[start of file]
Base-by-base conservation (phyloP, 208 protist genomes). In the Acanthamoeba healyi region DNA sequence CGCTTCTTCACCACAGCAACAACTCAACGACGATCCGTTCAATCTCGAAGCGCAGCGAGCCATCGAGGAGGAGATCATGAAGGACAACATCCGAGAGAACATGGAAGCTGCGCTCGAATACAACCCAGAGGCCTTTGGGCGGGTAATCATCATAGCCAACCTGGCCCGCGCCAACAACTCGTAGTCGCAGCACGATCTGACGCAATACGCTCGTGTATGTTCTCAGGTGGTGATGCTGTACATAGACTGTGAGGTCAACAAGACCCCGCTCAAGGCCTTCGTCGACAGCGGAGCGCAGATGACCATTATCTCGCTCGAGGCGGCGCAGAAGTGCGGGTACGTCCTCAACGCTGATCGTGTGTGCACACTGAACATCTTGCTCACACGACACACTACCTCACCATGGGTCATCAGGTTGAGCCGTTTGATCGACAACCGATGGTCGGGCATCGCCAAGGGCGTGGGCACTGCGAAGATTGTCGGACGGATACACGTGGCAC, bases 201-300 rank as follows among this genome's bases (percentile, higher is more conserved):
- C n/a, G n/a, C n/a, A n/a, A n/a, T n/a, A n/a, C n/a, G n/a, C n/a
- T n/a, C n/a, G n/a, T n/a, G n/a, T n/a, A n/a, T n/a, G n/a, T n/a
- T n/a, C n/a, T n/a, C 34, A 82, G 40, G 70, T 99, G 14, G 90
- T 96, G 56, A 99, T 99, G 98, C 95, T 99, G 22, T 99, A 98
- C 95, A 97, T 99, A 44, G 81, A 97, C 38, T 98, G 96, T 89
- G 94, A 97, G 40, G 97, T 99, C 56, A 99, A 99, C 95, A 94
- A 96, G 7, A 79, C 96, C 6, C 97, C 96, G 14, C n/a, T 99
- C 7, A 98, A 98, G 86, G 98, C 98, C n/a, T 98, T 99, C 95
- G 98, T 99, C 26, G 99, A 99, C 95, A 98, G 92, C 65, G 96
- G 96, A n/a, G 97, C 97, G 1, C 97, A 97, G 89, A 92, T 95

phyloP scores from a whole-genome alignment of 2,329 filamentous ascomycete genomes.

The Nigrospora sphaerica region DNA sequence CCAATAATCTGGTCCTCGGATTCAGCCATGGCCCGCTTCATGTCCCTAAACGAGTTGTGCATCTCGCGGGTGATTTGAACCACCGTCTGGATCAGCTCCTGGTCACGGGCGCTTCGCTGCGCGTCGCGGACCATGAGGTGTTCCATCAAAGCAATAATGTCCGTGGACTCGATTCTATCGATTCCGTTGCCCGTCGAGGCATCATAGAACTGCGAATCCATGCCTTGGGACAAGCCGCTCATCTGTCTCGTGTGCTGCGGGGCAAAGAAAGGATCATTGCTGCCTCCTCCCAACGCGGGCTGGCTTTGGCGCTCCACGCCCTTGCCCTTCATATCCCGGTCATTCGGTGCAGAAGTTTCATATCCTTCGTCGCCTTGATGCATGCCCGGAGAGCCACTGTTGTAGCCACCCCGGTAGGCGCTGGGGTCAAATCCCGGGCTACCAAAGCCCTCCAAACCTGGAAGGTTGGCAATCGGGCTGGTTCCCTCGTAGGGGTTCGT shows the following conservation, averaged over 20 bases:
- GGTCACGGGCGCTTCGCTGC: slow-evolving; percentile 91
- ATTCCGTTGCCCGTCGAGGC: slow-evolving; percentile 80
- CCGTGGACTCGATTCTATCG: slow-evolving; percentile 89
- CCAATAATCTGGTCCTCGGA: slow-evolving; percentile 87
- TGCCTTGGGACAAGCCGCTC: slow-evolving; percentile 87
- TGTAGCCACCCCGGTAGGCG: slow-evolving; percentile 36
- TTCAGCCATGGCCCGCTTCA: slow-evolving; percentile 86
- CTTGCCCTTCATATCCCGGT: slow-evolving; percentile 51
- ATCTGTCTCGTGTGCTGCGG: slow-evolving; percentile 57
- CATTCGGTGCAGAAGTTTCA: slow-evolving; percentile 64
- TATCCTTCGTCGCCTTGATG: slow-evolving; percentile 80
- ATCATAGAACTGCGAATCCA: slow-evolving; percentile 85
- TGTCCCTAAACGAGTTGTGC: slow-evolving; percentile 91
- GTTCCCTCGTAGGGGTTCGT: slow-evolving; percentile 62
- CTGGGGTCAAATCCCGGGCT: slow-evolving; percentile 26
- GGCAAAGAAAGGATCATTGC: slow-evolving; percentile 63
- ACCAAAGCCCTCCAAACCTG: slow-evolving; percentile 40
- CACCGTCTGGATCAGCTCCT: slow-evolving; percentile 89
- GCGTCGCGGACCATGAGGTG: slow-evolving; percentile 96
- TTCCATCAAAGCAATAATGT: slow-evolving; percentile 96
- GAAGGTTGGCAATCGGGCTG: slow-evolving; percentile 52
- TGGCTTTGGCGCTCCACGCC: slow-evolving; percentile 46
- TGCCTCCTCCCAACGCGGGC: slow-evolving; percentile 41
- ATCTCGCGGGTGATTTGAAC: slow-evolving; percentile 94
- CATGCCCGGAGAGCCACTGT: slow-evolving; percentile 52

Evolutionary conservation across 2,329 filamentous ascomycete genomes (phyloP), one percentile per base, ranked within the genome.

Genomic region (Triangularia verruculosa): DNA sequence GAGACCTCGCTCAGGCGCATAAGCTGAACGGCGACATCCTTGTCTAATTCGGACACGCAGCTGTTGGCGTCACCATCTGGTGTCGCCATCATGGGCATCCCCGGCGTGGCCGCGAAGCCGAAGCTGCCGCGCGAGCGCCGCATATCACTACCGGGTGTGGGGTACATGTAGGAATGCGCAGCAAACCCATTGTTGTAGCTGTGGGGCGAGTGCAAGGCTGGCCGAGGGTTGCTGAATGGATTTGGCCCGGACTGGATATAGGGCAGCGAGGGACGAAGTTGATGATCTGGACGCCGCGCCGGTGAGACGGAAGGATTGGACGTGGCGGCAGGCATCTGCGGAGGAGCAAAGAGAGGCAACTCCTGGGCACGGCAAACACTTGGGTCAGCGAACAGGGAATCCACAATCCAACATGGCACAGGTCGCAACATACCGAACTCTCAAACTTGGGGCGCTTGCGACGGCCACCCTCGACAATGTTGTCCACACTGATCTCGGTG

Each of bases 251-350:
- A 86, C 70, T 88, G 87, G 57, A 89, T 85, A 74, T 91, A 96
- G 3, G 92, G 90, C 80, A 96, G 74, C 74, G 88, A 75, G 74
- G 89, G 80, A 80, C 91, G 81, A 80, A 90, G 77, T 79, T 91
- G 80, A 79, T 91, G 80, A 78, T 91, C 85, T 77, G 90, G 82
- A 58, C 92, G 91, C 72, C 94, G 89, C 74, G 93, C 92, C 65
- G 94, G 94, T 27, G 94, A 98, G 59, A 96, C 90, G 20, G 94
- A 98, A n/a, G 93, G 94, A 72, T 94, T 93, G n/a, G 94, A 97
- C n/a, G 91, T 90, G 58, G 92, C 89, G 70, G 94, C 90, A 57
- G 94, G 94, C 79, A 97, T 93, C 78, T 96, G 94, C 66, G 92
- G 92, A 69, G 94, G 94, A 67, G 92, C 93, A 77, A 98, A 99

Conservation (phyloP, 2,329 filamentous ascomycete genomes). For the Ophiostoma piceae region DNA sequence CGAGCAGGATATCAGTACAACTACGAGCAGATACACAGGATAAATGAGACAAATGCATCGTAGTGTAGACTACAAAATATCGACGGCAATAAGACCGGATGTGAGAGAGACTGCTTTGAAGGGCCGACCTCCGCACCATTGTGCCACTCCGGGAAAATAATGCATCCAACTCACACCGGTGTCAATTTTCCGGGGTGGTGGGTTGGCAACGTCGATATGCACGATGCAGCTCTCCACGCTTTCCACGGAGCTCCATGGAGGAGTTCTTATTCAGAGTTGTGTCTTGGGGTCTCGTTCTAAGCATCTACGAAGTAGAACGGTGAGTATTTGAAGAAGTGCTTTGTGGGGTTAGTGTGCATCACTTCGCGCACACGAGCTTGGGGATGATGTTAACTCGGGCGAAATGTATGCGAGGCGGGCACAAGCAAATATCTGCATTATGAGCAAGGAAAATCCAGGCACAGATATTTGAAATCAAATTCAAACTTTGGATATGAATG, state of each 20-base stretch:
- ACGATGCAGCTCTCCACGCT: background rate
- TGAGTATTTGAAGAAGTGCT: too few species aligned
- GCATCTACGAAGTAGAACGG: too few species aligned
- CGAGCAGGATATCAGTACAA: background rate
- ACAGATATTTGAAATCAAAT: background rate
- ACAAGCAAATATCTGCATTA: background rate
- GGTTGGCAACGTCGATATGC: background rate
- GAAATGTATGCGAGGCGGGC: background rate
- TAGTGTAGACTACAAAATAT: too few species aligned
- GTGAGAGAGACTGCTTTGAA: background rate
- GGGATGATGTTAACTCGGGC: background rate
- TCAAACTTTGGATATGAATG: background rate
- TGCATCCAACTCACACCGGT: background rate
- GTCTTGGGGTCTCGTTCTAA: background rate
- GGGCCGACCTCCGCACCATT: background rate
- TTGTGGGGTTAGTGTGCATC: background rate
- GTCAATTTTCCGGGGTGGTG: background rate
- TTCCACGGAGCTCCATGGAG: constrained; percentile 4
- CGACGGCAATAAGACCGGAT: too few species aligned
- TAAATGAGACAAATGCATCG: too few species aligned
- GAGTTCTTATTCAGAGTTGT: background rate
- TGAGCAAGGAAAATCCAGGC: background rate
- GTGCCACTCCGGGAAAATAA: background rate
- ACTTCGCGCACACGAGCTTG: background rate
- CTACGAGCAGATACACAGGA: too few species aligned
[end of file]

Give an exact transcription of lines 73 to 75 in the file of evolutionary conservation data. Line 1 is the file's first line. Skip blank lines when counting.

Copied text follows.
- GAGTTCTTATTCAGAGTTGT: background rate
- TGAGCAAGGAAAATCCAGGC: background rate
- GTGCCACTCCGGGAAAATAA: background rate